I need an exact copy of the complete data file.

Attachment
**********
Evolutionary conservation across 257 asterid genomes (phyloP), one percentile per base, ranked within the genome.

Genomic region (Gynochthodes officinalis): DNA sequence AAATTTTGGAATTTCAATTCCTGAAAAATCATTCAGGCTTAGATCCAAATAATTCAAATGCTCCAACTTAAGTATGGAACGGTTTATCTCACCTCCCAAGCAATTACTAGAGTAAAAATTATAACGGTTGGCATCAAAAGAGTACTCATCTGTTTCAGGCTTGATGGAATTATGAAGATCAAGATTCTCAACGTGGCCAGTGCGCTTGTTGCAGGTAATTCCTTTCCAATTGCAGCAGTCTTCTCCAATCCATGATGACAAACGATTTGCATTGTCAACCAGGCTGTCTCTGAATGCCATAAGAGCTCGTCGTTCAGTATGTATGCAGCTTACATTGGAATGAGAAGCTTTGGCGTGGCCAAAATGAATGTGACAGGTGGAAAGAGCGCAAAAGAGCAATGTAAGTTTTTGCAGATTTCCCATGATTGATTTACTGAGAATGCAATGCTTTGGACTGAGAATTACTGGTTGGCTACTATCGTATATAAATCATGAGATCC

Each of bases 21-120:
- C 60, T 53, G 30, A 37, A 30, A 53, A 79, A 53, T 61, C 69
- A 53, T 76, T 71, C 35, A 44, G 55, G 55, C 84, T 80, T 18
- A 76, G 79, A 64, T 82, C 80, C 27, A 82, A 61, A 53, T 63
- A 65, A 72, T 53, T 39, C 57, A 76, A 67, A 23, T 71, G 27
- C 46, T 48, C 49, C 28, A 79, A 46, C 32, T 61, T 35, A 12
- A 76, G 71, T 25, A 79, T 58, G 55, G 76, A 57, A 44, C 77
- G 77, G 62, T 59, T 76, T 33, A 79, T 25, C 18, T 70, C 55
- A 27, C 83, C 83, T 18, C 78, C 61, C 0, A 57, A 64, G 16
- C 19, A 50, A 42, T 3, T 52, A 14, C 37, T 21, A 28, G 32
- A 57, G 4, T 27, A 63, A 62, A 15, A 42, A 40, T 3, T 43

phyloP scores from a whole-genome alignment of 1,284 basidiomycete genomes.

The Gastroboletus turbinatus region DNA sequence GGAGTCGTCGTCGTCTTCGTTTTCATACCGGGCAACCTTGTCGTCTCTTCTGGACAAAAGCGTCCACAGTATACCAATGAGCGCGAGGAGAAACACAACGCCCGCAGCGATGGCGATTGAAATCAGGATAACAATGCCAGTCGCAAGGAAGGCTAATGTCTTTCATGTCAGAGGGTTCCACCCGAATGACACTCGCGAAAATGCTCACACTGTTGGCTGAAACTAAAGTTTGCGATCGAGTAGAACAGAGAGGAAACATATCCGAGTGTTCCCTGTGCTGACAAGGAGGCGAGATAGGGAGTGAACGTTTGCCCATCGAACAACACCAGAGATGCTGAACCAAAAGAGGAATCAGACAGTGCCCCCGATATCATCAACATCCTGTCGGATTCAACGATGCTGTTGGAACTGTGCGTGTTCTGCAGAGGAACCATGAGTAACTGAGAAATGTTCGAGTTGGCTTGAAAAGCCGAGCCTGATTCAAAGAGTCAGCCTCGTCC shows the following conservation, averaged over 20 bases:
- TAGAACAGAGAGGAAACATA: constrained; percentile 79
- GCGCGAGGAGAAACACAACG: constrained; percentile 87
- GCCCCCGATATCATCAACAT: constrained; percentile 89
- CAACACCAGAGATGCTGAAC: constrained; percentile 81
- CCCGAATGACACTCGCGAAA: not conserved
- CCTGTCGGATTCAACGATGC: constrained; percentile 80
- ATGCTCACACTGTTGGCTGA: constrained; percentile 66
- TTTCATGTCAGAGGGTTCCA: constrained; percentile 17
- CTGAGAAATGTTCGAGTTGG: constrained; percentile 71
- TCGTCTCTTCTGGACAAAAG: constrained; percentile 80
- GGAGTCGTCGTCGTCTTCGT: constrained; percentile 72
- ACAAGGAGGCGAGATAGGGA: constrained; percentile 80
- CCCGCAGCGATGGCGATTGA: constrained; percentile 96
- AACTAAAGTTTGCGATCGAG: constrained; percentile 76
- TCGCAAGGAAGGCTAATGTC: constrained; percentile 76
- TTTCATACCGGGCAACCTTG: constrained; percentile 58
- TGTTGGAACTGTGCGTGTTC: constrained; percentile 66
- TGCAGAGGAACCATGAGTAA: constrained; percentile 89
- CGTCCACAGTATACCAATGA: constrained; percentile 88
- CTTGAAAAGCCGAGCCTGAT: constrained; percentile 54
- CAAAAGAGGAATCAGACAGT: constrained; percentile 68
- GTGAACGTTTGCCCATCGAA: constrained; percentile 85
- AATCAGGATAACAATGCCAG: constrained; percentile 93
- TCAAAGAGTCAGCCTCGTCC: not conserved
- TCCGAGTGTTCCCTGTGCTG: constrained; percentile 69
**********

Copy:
Evolutionary conservation across 257 asterid genomes (phyloP), one percentile per base, ranked within the genome.

Genomic region (Gynochthodes officinalis): DNA sequence AAATTTTGGAATTTCAATTCCTGAAAAATCATTCAGGCTTAGATCCAAATAATTCAAATGCTCCAACTTAAGTATGGAACGGTTTATCTCACCTCCCAAGCAATTACTAGAGTAAAAATTATAACGGTTGGCATCAAAAGAGTACTCATCTGTTTCAGGCTTGATGGAATTATGAAGATCAAGATTCTCAACGTGGCCAGTGCGCTTGTTGCAGGTAATTCCTTTCCAATTGCAGCAGTCTTCTCCAATCCATGATGACAAACGATTTGCATTGTCAACCAGGCTGTCTCTGAATGCCATAAGAGCTCGTCGTTCAGTATGTATGCAGCTTACATTGGAATGAGAAGCTTTGGCGTGGCCAAAATGAATGTGACAGGTGGAAAGAGCGCAAAAGAGCAATGTAAGTTTTTGCAGATTTCCCATGATTGATTTACTGAGAATGCAATGCTTTGGACTGAGAATTACTGGTTGGCTACTATCGTATATAAATCATGAGATCC

Each of bases 21-120:
- C 60, T 53, G 30, A 37, A 30, A 53, A 79, A 53, T 61, C 69
- A 53, T 76, T 71, C 35, A 44, G 55, G 55, C 84, T 80, T 18
- A 76, G 79, A 64, T 82, C 80, C 27, A 82, A 61, A 53, T 63
- A 65, A 72, T 53, T 39, C 57, A 76, A 67, A 23, T 71, G 27
- C 46, T 48, C 49, C 28, A 79, A 46, C 32, T 61, T 35, A 12
- A 76, G 71, T 25, A 79, T 58, G 55, G 76, A 57, A 44, C 77
- G 77, G 62, T 59, T 76, T 33, A 79, T 25, C 18, T 70, C 55
- A 27, C 83, C 83, T 18, C 78, C 61, C 0, A 57, A 64, G 16
- C 19, A 50, A 42, T 3, T 52, A 14, C 37, T 21, A 28, G 32
- A 57, G 4, T 27, A 63, A 62, A 15, A 42, A 40, T 3, T 43

phyloP scores from a whole-genome alignment of 1,284 basidiomycete genomes.

The Gastroboletus turbinatus region DNA sequence GGAGTCGTCGTCGTCTTCGTTTTCATACCGGGCAACCTTGTCGTCTCTTCTGGACAAAAGCGTCCACAGTATACCAATGAGCGCGAGGAGAAACACAACGCCCGCAGCGATGGCGATTGAAATCAGGATAACAATGCCAGTCGCAAGGAAGGCTAATGTCTTTCATGTCAGAGGGTTCCACCCGAATGACACTCGCGAAAATGCTCACACTGTTGGCTGAAACTAAAGTTTGCGATCGAGTAGAACAGAGAGGAAACATATCCGAGTGTTCCCTGTGCTGACAAGGAGGCGAGATAGGGAGTGAACGTTTGCCCATCGAACAACACCAGAGATGCTGAACCAAAAGAGGAATCAGACAGTGCCCCCGATATCATCAACATCCTGTCGGATTCAACGATGCTGTTGGAACTGTGCGTGTTCTGCAGAGGAACCATGAGTAACTGAGAAATGTTCGAGTTGGCTTGAAAAGCCGAGCCTGATTCAAAGAGTCAGCCTCGTCC shows the following conservation, averaged over 20 bases:
- TAGAACAGAGAGGAAACATA: constrained; percentile 79
- GCGCGAGGAGAAACACAACG: constrained; percentile 87
- GCCCCCGATATCATCAACAT: constrained; percentile 89
- CAACACCAGAGATGCTGAAC: constrained; percentile 81
- CCCGAATGACACTCGCGAAA: not conserved
- CCTGTCGGATTCAACGATGC: constrained; percentile 80
- ATGCTCACACTGTTGGCTGA: constrained; percentile 66
- TTTCATGTCAGAGGGTTCCA: constrained; percentile 17
- CTGAGAAATGTTCGAGTTGG: constrained; percentile 71
- TCGTCTCTTCTGGACAAAAG: constrained; percentile 80
- GGAGTCGTCGTCGTCTTCGT: constrained; percentile 72
- ACAAGGAGGCGAGATAGGGA: constrained; percentile 80
- CCCGCAGCGATGGCGATTGA: constrained; percentile 96
- AACTAAAGTTTGCGATCGAG: constrained; percentile 76
- TCGCAAGGAAGGCTAATGTC: constrained; percentile 76
- TTTCATACCGGGCAACCTTG: constrained; percentile 58
- TGTTGGAACTGTGCGTGTTC: constrained; percentile 66
- TGCAGAGGAACCATGAGTAA: constrained; percentile 89
- CGTCCACAGTATACCAATGA: constrained; percentile 88
- CTTGAAAAGCCGAGCCTGAT: constrained; percentile 54
- CAAAAGAGGAATCAGACAGT: constrained; percentile 68
- GTGAACGTTTGCCCATCGAA: constrained; percentile 85
- AATCAGGATAACAATGCCAG: constrained; percentile 93
- TCAAAGAGTCAGCCTCGTCC: not conserved
- TCCGAGTGTTCCCTGTGCTG: constrained; percentile 69